Well maintained and cared for hardwood flooring is one great asset in any home. It’s natural beauty is timeless and its endurance has been known to stand the test of time. Whether you are in a new home considering the benefits of hardwood floors or in an old house that came with hardwood flooring that is scratched, faded and worn in every sense of the word, don’t worry. Hardwood flooring is well loved because of another great quality: it can be stained back to its former glory and shine as it it were brand new.

Yes, staining hardwood floors may seem a complicated process but its something that can be done DIY with appropriate preparation and some amount of time. Here are some simple steps you can follow:


  1. Repair before you restore. All obvious defects – boards to be replaced, subfloor repairs, chips and holes should all be taken care off before proceeding any further with the project. Holes should be stuffed with putties or fillers, also see our earlier post about hardwood repair for some hints and tips.

  1. Clean and clear. Ensure that the surface of the hardwood floor to be stained is clean and clear. By this we mean that all the old floor coverings have been removed. The repair residues have also been cleared together with dusts and all.

  1. Sand it up. This can be done using a sanding machine or by hand. Remember to sand in the the direction of the wood grains. Use this step to make sure minor defects like small bumps and uneven surfaces. Be mindful of the time spent on an area if you are sanding with a machine, be sure you are in control in order to prevent making more uneven surfaces. If sanding by hand, be sure to use 3 different grits of sandpaper: 30, 60 and 80 are the recommended ones. Work your way from one end of the room to another.

  1. Clean again. After sanding clean the floor again. Be sure to remove all the debris. If you are sanding by hand, it is recommended to vacuum with every change of sandpaper. Aside from vacuum and sweeping you can also use a wet mop to lift the debris off since water will raise the grains. Be sure to do this quickly and do not let the water sit on the surface long enough for the hardwood surface to absorb it. Finish up by allowing the floor to dry and making one last pass by wiping the floors with mineral spirits and a soft cotton cloth to pick up remaining debris.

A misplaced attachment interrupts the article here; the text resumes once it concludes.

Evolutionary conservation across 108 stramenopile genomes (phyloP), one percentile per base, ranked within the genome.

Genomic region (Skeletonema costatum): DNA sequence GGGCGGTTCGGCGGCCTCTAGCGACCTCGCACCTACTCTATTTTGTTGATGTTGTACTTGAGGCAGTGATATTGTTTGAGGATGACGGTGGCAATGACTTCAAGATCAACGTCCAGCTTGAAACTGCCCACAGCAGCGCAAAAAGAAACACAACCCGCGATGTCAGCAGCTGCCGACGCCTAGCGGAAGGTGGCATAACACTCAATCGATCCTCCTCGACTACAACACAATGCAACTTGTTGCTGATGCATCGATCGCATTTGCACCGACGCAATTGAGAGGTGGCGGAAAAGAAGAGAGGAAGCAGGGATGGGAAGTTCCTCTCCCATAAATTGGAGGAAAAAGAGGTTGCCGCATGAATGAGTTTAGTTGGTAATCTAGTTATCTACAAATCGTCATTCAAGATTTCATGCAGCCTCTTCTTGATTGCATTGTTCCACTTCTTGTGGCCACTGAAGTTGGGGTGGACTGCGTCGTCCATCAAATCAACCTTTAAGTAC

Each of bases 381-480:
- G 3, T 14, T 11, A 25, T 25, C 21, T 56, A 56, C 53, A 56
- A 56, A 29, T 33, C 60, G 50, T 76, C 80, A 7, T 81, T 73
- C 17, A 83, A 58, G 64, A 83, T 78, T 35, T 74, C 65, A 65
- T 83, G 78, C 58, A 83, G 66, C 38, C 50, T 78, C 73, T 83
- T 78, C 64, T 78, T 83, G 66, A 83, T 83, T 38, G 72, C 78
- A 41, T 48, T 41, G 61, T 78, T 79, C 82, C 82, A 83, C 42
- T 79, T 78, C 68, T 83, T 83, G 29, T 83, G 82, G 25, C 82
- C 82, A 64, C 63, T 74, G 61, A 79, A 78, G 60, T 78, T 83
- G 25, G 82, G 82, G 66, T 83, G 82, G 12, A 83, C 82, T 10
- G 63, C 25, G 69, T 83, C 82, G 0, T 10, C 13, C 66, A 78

2. Condition the wood. For best results, use this as a base coat. Check out local retailers for those recommended for the type of hardwood flooring you have. If they offer some free on site checks so they can make better recommendations for the products and services you might need. If you already have found one, apply following manufacturer instructions. General practice is using a 4-inch paint brush when you apply this in the perimeter then use a synthetic applicator to spread the conditioner across the room and allow to dry for 2 hours.

  1. Bring in the stain. Following manufacturer instructions, apply the stain using a brush or a rag. Remember, your strokes should go with the natural grains of the wood. Let it penetrate according to directions and be sure to remove any excess before they dry using a rag. Allow sufficient time to dry.


  1. Second staining. For darker, better and even more dramatic effect, you might want to apply a second coating of the stain to the hardwood floors. Ensure that the first coat is well-dried before proceeding with the second coat. Apply the second coat evenly and again go in the direction of the wood grain. Leave to dry.

  1. Protect with polyurethane. Once the stain have been dried, apply a coat of water-based polyurethane with a clean paint brush. This will help protect and preserve your newly-stained hardwood flooring. Allow to dry for 2 hours or so.

  1. Finish and polish it up. When the first coat of polyurethane have dried, lightly sand the surface. Doing so will allow the second coat to adhere to it. After sanding, wipe it clear with a tack cloth before applying the second coat and allow to dry overnight.